Do you enjoy a puzzle? We sure do, and one was just laid before us by a tipster who prefers to stay anonymous, but for whom we can vouch as a solid member of the hacker community. So no malfeasance will befall you by checking out the first clue, a somewhat creepy found footage-esque video with freaky sound effects, whirling clocks, and a masked figure reading off strings of numbers in a synthesized voice. Apparently, these clues will let you into a companion website. We worked on it for a bit and have a few ideas about how to crack this code, but we don’t want to give anything away. Or more likely, mislead anyone.

And finally, if there’s a better way to celebrate the Spooky Season than to model predictions on how humanity would fare against a vampire uprising, we can’t think of one. Dominik Czernia developed the Vampire Apocalypse Calculator to help you decide when and if to panic in the face of an uprising of the undead metabolically ambiguous. It supports several models of vampiric transmission, taken from the canons of popular genres from literature, film, and television. The Stoker-King model makes it highly likely that vampires would replace humans in short order, while the Harris-Meyer-Kostova model of sexy, young vampires is humanity’s best bet except for having to live alongside sparkly, lovesick vampires. Sadly, the calculator is silent on the Whedon model, but you can set up your own parameters to model a world with Buffy-type slayers at your leisure. Or even model the universe of The Walking Dead to see if it’s plausible that humans are still alive 3599 days into the zombie outbreak.

Of Roach Killer And Rust Remover: Sam Zeloof’s Garage-Made Chips

A normal life in hacking, if there is such a thing, seems to follow a predictable trajectory, at least in terms of the physical space it occupies. We generally start small, working on a few simple projects on the kitchen table, or if we start young enough, perhaps on a desk in our childhood bedroom. Time passes, our skills increase, and with them the need for space. Soon we’re claiming an unused room or a corner of the basement. Skills build on skills, gear accumulates, and before you know it, the garage is no longer a place for cars but a place for pushing back the darkness of our own ignorance and expanding our horizons into parts unknown.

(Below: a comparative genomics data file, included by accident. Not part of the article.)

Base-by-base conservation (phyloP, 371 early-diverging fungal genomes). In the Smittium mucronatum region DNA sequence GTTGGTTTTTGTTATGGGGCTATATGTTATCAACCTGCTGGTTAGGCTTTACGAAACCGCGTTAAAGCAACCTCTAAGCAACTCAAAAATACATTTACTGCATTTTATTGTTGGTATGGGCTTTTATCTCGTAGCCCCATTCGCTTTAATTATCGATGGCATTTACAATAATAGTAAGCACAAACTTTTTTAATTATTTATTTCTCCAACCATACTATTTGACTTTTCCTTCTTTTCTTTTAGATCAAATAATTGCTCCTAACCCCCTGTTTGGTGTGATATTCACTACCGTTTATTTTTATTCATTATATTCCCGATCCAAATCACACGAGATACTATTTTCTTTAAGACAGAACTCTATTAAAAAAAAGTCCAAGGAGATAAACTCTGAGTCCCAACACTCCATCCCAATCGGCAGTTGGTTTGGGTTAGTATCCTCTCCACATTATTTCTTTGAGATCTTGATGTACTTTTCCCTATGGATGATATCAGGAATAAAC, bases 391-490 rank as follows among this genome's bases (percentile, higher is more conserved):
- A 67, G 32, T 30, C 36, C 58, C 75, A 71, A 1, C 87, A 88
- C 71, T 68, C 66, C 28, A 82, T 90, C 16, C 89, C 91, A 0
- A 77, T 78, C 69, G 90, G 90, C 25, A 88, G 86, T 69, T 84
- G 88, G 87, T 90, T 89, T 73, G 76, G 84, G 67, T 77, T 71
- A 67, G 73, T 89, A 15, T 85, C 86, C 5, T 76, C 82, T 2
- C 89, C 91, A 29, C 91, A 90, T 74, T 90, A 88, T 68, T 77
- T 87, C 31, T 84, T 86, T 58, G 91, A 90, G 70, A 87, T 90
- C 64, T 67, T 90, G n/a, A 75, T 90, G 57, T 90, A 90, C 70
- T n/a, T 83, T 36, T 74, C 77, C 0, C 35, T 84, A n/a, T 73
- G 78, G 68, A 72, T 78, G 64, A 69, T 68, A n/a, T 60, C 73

It appears that Sam Zeloof’s annexation of the family garage occurred fairly early in life, and to a level that’s hard to comprehend. Sam seems to have caught the hacking bug early, and by the time high school rolled around, he was building out a remarkably well-equipped semiconductor fabrication lab at home. Sam has been posting his progress regularly on his own blog and on Twitter, and he dropped by the 2018 Superconference to give everyone a lesson on semiconductor physics and how he became the first hobbyist to produce an integrated circuit using lithographic processes.

Continue reading “Of Roach Killer And Rust Remover: Sam Zeloof’s Garage-Made Chips”

Hackaday Links: August 5, 2018

Here’s something of historical interest. The daughter of Terry Holdt, project manager for the 6502, cleaned out a garage and found shelves full of MOS Technology binders, test results, notes, instructions for processes, letters to customers, and datasheets full of errata. Some of these documents have been posted on Twitter, and efforts are underway to collect, scan, upload, and preserve them. In the distance, a man in a fabulous suit is screaming, ‘donate them to the Internet Archive’.